|The streets of Kharkiv, this spring.|
Part 1 of a post months in the making... Do you remember when I was still getting used to things in Ukraine? This is our fourth month back in the U.S. and while we're all a bit more adjusted- D gets to speak his beloved English again, Кит likes to hang out on his new balcony and spend hours sniffing the leaves that fall onto the concrete floor- there are a few things that have taken some getting used to.
|The streets of Portland, today.|
Not long ago, D's family discovered the joys of shopping at Costco and thus this massive warehouse was the very first store we set foot into after arriving from Ukraine. Talk about overwhelm:
Fred Meyers too:
Ukraine is not as different as you might think- there are plenty of chain "hypermarkets" (think oversize supermarket) and shopping malls- but cars are not as ubiquitous as they are in America and let me tell you, what you buy is really influenced by how you're getting it all home.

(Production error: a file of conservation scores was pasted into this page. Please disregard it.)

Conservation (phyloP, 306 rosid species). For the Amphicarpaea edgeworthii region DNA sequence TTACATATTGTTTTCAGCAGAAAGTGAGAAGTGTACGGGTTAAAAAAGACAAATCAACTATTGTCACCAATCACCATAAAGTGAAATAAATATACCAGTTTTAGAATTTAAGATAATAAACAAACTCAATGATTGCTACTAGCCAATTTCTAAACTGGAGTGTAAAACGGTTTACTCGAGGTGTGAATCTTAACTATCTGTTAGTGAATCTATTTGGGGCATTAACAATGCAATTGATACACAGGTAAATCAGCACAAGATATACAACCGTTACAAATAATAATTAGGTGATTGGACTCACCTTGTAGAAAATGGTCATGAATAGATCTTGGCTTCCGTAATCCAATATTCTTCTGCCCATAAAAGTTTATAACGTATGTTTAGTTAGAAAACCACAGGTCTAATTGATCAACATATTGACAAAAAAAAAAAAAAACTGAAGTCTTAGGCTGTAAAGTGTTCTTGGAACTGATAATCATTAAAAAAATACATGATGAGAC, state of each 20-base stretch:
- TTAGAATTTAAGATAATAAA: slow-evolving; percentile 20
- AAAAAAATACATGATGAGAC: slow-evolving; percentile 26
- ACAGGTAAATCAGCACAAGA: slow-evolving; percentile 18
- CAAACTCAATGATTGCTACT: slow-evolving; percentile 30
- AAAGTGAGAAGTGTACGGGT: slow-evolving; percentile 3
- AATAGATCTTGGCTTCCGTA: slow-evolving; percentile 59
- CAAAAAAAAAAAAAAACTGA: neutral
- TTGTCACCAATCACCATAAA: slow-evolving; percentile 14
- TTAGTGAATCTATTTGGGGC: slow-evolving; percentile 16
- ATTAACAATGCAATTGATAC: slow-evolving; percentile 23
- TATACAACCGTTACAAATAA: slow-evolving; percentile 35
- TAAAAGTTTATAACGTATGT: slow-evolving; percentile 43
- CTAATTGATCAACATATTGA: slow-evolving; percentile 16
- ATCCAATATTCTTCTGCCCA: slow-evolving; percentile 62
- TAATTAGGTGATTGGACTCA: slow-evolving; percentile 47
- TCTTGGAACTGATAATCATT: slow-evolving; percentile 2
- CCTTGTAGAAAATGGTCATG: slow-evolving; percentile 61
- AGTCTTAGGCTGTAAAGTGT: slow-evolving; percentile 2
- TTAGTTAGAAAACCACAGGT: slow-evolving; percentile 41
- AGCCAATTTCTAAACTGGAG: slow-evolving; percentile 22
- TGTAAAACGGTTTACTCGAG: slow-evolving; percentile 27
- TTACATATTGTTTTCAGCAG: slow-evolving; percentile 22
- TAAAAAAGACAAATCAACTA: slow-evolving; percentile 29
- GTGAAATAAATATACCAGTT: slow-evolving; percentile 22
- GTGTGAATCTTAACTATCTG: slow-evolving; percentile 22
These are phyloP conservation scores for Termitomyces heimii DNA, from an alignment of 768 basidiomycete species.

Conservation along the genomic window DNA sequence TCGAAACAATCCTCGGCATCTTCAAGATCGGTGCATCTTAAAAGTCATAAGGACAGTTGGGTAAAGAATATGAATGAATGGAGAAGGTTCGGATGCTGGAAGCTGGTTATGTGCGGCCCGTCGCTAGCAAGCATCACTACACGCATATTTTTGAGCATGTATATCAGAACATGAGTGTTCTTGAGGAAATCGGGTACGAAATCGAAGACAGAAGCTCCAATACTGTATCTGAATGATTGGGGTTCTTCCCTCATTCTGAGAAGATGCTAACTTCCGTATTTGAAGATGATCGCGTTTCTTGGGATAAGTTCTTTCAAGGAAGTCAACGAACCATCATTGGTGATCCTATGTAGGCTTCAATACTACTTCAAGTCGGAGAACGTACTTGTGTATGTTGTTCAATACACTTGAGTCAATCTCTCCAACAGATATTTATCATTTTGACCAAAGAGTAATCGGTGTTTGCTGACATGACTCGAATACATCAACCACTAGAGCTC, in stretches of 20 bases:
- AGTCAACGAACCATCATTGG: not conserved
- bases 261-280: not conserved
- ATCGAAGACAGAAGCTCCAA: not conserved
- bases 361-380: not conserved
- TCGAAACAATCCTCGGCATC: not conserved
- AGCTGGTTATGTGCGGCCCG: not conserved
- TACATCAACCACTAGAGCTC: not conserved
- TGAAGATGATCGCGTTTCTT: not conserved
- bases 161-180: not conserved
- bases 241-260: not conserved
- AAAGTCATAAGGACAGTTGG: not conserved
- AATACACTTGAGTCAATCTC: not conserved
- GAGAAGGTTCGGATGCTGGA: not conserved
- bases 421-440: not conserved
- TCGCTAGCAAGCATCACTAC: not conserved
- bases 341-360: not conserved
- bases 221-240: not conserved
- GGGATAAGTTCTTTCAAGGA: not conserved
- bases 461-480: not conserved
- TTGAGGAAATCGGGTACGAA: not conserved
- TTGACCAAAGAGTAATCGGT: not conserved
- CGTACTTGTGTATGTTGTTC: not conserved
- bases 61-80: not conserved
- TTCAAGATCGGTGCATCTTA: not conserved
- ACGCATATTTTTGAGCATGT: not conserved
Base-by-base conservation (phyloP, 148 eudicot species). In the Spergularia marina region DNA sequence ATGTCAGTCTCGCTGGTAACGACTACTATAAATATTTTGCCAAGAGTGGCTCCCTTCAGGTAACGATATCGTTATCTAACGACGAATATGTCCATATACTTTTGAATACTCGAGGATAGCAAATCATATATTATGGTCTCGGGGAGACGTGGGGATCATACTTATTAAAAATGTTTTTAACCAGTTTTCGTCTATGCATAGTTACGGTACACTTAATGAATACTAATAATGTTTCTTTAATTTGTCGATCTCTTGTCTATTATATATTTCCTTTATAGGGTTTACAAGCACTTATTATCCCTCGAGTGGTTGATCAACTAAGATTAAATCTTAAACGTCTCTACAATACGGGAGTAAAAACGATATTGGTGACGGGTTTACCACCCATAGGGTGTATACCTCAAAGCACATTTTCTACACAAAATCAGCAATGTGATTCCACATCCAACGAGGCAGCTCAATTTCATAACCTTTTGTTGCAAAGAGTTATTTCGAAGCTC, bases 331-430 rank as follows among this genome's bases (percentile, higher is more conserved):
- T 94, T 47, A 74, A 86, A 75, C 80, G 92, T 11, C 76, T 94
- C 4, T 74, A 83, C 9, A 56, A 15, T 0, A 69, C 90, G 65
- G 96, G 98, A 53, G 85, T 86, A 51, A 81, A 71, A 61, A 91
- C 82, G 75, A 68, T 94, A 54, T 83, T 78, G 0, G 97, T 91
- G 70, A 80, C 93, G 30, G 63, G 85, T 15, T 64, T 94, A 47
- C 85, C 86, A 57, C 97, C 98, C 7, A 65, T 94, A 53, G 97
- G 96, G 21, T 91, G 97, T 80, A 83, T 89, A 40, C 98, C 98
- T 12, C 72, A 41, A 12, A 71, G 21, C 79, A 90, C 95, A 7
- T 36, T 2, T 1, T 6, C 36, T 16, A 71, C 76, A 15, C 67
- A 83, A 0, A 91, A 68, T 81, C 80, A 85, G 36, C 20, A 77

|Underground kiosks, closed for the night. The kiosk on the left (м'ясокомбінат) sells sausage.|
Most Ukrainians I know shop frequently and shop often, carrying their purchases home on the bus or metro. Kiosks line the metro entrances, offering bread, meat, fruit, and other basics to commuters on their way home. There are usually at least 3 sausage kiosks for every one kiosk selling anything else. This summer I was walking behind a man carrying a small plastic bag from a kiosk when an entire sausage slipped out of the bag and fell onto the ground. "Excuse me, sir!" I called out awkwardly, picking up the plastic-wrapped meat, "you dropped this sausage." Good thing sausage is one of the first words you learn in any beginning Russian class because it's everywhere. Portable, cheap, locally-made, long shelf-life... why isn't it as popular here? Is it because practically none of those words can be used to describe American sausage?